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#81: Building Structs from External Data

Elixir 1.7

Phoenix 1.4

ExConstructor 1.1

View source on GitHub


In this episode let’s look at how we can leverage structs to format data from external sources. To start off let’s open an iex session and let’s define a simple struct - we’ll call Person - giving it two fields: age and name.

Now we can create a person like this with the %Person{} struct or if we have a map of attributes we want to use we’ll want to create our struct using the struct function. This also works with a keyword list of data.

Now here we’ve been creating structs where the keys are atoms, but instead let’s try to create a struct where the keys are strings. And a person struct is returned, but because we used strings none of the data was included.

> defmodule Person do
..>   defstruct [:name, :age]
..> end
{:module, Person,
 <<70, 79, 82, 49, 0, 0, 5, 192, 66, 69, 65, 77, 65, 116, 85, 56, 0, 0, 0, 183,
   0, 0, 0, 18, 13, 69, 108, 105, 120, 105, 114, 46, 80, 101, 114, 115, 111,
   110, 8, 95, 95, 105, 110, 102, 111, 95, 95, ...>>,
 %Person{age: nil, name: nil}}
> %Person{age: 75, name: "Mick"}
%Person{age: 75, name: "Mick"}
> attrs = %{age: 75, name: "Mick"}
%{age: 75, name: "Mick"}
> struct(Person, attrs)
%Person{age: 75, name: "Mick"}
> struct(Person, [age: 75, name: "Mick"])
%Person{age: 75, name: "Mick"}
> struct(Person,  %{"age" => 75, "name" => "Mick"})
%Person{age: nil, name: nil}

Alright now that we’ve seen the basics of creating a struct, let’s take a quick look at the application we’re working with. Here we have a simple Elixir Phoenix application that lists some albums and instead of using a database to load the albums from, we’re actually fetching the album data from an API.

Ok, now that we’ve seen our application in action let’s look at the code that’s doing the work. We’ll open our project in our editor and go to the album_controller.ex and there are two two actions defined, “index” and “show”. Both are fetching albums using the recording.ex module, so let’s open that.

Now both of these functions are doing essentially the same thing. They’re fetching the album data from a JSON API, which happens to be another app I have running locally on port 4001.

Then it’s taking the body of the response, decoding it with Jason.decode, then taking the data returned and building an album struct with Album.build.

Let’s open the album.ex module to see how it’s building the struct. And first we can see that there’s a struct defined with some fields about our albums. Then in the build function, it’s taking the attributes passed in, and, since they’re strings, mapping them to atoms, before finally creating an album struct.

While this works, mapping data like this can be tedious and takes time away from building the more interesting parts of an application. It would be great to not have to define these types of functions and luckily for us, we can use the ExConstructor package to do just that.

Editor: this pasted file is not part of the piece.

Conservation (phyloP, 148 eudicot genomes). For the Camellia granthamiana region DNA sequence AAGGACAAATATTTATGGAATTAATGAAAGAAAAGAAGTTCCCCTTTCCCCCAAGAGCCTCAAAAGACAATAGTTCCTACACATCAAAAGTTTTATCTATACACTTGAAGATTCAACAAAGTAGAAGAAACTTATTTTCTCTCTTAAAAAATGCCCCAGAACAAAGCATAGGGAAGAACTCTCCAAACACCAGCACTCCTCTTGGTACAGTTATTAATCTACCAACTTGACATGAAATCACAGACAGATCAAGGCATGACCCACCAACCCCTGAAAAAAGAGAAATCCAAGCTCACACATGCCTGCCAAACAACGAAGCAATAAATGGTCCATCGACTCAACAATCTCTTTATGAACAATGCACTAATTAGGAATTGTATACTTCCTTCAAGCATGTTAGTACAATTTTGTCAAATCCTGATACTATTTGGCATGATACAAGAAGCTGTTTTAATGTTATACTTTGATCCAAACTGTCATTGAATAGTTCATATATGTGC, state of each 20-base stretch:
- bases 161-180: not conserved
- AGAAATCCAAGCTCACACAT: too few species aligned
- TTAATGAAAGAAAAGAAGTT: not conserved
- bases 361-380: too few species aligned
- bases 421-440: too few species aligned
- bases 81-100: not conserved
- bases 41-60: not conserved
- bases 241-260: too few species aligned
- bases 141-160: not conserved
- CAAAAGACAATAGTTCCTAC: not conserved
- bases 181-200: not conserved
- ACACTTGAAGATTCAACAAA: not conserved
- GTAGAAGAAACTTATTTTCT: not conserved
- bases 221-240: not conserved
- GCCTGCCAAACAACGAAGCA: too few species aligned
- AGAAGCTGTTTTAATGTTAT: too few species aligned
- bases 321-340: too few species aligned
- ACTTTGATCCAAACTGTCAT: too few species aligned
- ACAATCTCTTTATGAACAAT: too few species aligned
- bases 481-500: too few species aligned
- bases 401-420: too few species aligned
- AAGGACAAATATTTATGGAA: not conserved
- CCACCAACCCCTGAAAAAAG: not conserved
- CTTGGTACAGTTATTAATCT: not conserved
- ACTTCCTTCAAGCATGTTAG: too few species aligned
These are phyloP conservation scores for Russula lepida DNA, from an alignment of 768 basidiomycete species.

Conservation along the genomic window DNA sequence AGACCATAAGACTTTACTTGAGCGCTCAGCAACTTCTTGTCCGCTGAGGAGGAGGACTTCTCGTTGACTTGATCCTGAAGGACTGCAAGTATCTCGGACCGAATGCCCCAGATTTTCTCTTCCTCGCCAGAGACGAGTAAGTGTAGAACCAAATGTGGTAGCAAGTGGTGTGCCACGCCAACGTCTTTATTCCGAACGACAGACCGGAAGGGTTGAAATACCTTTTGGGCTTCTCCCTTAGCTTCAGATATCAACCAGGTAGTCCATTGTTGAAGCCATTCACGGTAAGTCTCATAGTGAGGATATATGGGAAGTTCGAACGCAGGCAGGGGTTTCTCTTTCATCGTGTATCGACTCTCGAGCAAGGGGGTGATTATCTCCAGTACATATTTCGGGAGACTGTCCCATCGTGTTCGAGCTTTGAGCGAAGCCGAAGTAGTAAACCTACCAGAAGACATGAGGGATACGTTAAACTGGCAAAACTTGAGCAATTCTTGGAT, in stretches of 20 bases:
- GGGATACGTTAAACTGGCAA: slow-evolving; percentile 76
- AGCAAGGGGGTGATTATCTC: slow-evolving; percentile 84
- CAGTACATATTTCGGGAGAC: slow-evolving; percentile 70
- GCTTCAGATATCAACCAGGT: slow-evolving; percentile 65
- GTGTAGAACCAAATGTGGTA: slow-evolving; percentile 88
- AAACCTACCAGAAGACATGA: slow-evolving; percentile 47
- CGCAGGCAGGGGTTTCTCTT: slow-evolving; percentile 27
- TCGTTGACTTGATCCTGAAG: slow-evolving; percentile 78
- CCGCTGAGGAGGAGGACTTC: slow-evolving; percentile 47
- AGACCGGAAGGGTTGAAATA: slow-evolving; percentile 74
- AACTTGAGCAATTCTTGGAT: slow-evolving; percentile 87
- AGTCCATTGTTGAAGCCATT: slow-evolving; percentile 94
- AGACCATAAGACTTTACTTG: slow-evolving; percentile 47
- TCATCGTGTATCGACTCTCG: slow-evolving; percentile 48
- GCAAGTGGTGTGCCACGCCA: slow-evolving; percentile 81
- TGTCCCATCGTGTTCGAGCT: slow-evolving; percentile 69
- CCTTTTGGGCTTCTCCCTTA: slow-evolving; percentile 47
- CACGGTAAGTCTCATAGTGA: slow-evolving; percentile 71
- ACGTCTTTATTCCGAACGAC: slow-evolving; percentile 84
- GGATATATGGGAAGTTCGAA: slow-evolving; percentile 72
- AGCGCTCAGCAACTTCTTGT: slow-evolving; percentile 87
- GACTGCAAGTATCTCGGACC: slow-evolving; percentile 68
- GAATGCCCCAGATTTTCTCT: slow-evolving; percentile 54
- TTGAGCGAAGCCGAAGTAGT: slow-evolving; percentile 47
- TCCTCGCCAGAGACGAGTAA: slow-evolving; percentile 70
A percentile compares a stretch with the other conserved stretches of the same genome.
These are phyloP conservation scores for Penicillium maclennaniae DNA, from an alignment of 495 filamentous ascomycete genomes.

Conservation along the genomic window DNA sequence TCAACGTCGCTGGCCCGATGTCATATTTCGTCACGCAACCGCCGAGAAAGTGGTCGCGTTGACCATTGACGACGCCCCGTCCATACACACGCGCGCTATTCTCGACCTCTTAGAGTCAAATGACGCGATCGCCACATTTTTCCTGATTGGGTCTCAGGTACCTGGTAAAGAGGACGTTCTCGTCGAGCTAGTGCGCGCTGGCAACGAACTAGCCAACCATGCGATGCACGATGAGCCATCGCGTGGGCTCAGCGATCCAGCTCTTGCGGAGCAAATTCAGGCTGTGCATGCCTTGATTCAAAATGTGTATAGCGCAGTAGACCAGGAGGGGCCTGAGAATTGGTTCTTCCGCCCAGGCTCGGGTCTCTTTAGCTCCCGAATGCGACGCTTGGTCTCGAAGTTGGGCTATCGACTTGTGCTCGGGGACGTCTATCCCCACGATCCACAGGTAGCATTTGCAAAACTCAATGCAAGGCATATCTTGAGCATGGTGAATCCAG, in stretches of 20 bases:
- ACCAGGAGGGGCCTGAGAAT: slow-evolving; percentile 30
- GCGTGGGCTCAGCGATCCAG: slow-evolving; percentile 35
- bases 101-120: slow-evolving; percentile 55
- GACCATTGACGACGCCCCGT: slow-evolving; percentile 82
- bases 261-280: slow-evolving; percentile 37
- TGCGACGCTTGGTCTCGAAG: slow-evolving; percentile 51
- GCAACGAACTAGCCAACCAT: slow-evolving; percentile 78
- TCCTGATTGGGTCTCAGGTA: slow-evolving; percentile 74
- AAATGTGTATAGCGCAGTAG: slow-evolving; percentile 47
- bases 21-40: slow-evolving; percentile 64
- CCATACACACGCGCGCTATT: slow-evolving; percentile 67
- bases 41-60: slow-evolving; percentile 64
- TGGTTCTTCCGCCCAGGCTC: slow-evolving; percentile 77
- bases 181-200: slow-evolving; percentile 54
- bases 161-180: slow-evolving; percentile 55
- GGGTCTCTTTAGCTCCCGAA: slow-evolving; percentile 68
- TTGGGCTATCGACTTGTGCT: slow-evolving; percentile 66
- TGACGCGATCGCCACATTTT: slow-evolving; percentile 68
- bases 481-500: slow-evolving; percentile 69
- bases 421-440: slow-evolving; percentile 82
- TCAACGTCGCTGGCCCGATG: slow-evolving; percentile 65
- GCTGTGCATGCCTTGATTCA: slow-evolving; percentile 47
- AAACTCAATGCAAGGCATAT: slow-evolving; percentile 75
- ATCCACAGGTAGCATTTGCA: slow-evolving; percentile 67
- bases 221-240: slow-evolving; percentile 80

ExConstructor makes it easy to create structs from external data. Specifically it allows us to create structs where it doesn’t matter if the keys are strings, atoms, camel case, or snake case. Let’s update our application to use exconstructor.

The first thing we’ll want to do is grab it from Hex. Then we’ll open our Mixfile and add exconstructor to our list of dependencies.

mix.exs

...
defp deps do
...
{:exconstructor, "~> 1.1"},
...
end
...

And now we’ll go to the command line and install exconstructor:

$ mix deps.get
...
New:
  exconstructor 1.1.0

Alright let’s open the module we want to use exconstructor with, in this case the album.ex module and to use exconstructor we’ll simply include use ExConstructor after defining our struct with defstruct.

ExConstructor will give us a constructor function we can use called new so we can go ahead and remove the existing build function.

lib/teacher/recordings/album.ex

defmodule Teacher.Recordings.Album do
  defstruct [:id, :artist_name, :album_category, :album_title, :album_year, :album_summary]
  use ExConstructor

end

Then we can open our recordings.ex module and we’ll replace the calls to Album.build with Album.new. With that we should be good to go.

lib/teacher/recordings/recordings.ex

defmodule Teacher.Recordings do
  alias Teacher.Recordings.Album

  def fetch_albums do
    response = HTTPoison.get!("http://localhost:4001/api/albums")

    response.body
    |> Jason.decode!()
    |> Enum.map(&Album.new/1)
  end

  def fetch_album(id) do
    response = HTTPoison.get!("http://localhost:4001/api/albums/#{id}")

    response.body
    |> Jason.decode!()
    |> Album.new()
  end

end

Let’s go to the command line and start our server:

$ mix phx.server
...

And if we go back to our browser - and reload the page - perfect our page is still working telling us that ExConstructor is working and building our structs for us.

Now let’s say that the API we are getting our album data from is now returning the data we need in a different format. Instead of the keys being in snake case, which is how we’ve defined them in our struct, let’s say they are now returned in camel case. If we weren’t using ExConstructor we’d have to map our data like we were doing before, but ExConstructor handles the conversion for us.

Let’s try loading the page again, but with the new format from the API. And perfect - our app still works because exconstructor is converting the data to snake case for us. In this episode we saw how ExConstructor handles the tedious conversions when building a struct from external data, allowing us focus on building our application.

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